On the 29th of April 1975, helicopters evacuated people from the roof of the U.S. Embassy before the fall of Saigon. Twelve-year-old Luong La stood on a dock on the bank of the Mekong River and watched the entire Navy go out to the ocean that day. Here’s his story of the days leading to South Vietnam’s unconditional surrender:
(excerpt from Catching Shrimp with Bare Hands)
I put a basket of ripe soursops in my canoe and paddle through the canals to the place where Chị Mộng’s in-laws usually tie their boat up to buy fruit. On my way, I pass Mr. Six Soybean’s house. No clothes or pots hang outside. He left the countryside over a week ago. I listen for other boats or the rumbling noise from a distant firefight. All I hear is the canoe gliding over the water and the stroke of my paddle hitting the side to nudge it away from the water coconuts on the bank.
“Chào, Cô Tư,” I say to Chị Mộng’s mother-in-law when I get to the side of their large boat. It would be nice if she had a package for me from my family in Tân Long or bought me some bánh like I asked. I hop on her boat and hand her the basket of ripe soursops.
She puts them into a flat bamboo basket so that there’s only one layer and hands back my basket and some money. “Sorry, Lượng, I didn’t see any good bánh today.”
That’s alright. I can use the money to buy some candy at Aunt Curly’s. I can’t spend too much, though, because Chị Mộng’s in-laws always tell Má what they paid me.
“No package either, but your mother sent a message. She wants me to tell you ‘Don’t be a lost bird flying away from the flock.’”
I laugh. What a strange message. I guess Má wants me to go home, but Chị Mộng’s in-laws are already packing up to head back. “I understand,” I say. “I’ll leave with you the next time I have fruit to sell.”
Two days later, Chị Mộng’s mother-in-law walks all the way to my hut. “Your mother sent another message. You need to go home today. We’ll wait for you.”
I run out and harvest a soursop I’ve been watching and a few other pieces of fruit. They need another day to get ripe, but if I don’t take them now they’ll go bad by the time I get back. I put the fruit in a plastic net bag along with my clothes and the rest of the rice. After I hide the knives and lantern and check that the canoe is tied to a water coconut, I walk through the island to the fruit wholesaler’s boat.
The boat turns out of the leafy passages of Cồn Tàu and into the wide open river. It’s too stuffy to sit in the covered area with the baskets of soursops, betel nuts, and guavas. I move between sitting on the roof with Chị Mộng’s mother-in-law and her son and standing in the open back next to the motor and her husband, who steers with a pole connected to the rudder. There’s nothing to do but look at the brown water curling away from the boat and the trees hiding the edge of the shore next to us. No ghost bodies float in the river. There weren’t any on the way down either and I haven’t heard much gunfire. Why have we stopped fighting? The news on the radio is that the Army is fleeing—they must be retreating into position to make their last stand. In history books there’s always a heroic battle at the end. No one just gives up. We pass the stream that leads to our old home in Quới Sơn. We already fled once. Where can we go now?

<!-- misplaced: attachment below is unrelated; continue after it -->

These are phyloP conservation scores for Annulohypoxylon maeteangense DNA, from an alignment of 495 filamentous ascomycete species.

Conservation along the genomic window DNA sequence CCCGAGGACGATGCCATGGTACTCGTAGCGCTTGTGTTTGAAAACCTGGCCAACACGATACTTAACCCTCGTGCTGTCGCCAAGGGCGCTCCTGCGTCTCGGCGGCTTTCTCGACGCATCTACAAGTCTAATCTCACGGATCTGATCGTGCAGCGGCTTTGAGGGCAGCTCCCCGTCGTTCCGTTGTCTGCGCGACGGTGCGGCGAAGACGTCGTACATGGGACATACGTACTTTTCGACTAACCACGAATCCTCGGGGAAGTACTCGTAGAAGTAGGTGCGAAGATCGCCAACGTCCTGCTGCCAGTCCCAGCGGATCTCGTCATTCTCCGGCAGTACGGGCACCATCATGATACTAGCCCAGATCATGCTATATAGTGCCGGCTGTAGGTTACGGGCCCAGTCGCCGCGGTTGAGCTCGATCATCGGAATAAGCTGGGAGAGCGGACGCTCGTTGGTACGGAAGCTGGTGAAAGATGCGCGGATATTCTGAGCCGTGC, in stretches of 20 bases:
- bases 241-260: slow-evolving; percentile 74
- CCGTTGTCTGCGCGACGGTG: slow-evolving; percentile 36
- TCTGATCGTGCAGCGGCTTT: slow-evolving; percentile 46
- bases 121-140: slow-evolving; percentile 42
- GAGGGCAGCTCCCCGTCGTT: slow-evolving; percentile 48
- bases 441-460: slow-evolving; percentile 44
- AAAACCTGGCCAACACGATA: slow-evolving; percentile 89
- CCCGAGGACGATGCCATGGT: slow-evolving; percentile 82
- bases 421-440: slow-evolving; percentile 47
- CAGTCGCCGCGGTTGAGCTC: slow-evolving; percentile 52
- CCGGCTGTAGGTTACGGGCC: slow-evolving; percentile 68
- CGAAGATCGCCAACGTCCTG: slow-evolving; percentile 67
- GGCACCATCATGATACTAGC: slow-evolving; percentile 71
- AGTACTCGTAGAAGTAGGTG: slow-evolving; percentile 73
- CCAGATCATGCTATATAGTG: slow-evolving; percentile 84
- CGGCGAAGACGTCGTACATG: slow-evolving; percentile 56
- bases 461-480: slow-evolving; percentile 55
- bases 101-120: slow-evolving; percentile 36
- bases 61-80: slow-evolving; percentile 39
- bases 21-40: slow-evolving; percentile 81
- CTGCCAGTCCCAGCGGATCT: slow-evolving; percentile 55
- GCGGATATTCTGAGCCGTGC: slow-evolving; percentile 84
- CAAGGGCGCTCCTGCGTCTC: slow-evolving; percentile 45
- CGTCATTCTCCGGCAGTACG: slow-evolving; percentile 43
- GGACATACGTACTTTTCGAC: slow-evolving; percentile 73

It’s evening when we get to the fruit vendor’s dock in Tân Long. There are only a few boats tied up. The street is full of people waiting to see what will happen. Small boats travel back and forth across the river.
I find Má in her room. “Good. You’re here,” she says. “Go upstairs and pack your clothes.”
“How are we going to leave?” I ask.
“There’s a way.” Má has several big travel bags filled and hidden in her bedroom. “Now we’re just waiting for your older sisters. I sent a message to Thanh and Lan a week ago. They’re still not here. Where are they?” She paces the house searching for things to take, trying to keep the front room looking normal so no one knows we’re planning to leave.
I put some shorts and a couple of shirts in a plastic rice bag, but I know we’re not going anywhere with my two oldest sisters still at nursing school. And Ba hasn’t packed anything.
The next morning, Mr. Three East mutters to himself as he patrols up and down the street in front of our house. He’s the only member of the Civilian Self-Defense still around. Whenever he runs into soldiers he asks, “Are you on break? Why are you home?”
“Our unit disbanded. We didn’t have anywhere to go,” a soldier answers, “so we put our arms down and came home.”
They’re running away from the fight.
Ba sees Mr. Three East walking by our house and calls him in for tea. I get the teapot out and set it on the table. “That’s it,” Mr. Three East says, “they’ll surrender soon. Everyone fell out of line. The Army is a snake without a head now. The head was chopped off a while ago.” He gulps down his tea and walks back to his house.
Two soldiers stop by the next evening. Má brings them to the dining area in the back of the house. I follow, along with my brothers and the sisters who are home. “Are you coming?” one of the soldiers asks Má.
“I’m waiting for my two oldest daughters,” she says.
Ba steps in from the back room of the lean-to.
“It’s hard to have everyone together,” the soldier says. “Why doesn’t your husband stay and wait? We’ll send another boat for them.”
“What if the carriers aren’t there?” Ba asks. “Can we go to Thailand?”
The soldiers shake their heads. “No. There’s not enough fuel.”
Má tells the men to wait in the front part of the house while she and Ba talk. She chases all of us kids out. I can’t hear what Má says, but Ba shouts, “Do you want to kill us all?”
Má comes out alone. “Is there a wave after this one?” she asks the soldiers.
“All the big ones are going in the next twelve hours,” one of them says. “All the troop carriers and transports. This is a well-armed convoy and it’s being escorted. Only small patrol boats will be left.”
“We need more time.”
“You have to decide now.”
The soldiers leave without an answer. My parents argue for hours. “You don’t know where they’re going,” Ba says. “The Army says the carriers will be there, but other people say you’re just going out to drown or get ambushed by the Communists or even shot by the Americans. If it doesn’t work we can’t come back. We’ll be traitors. Our house will be ransacked the second we close our door to leave.”
Aren’t the Communists supposed to be worse? After all of Ba’s talk about how bad Communism is, why are we staying?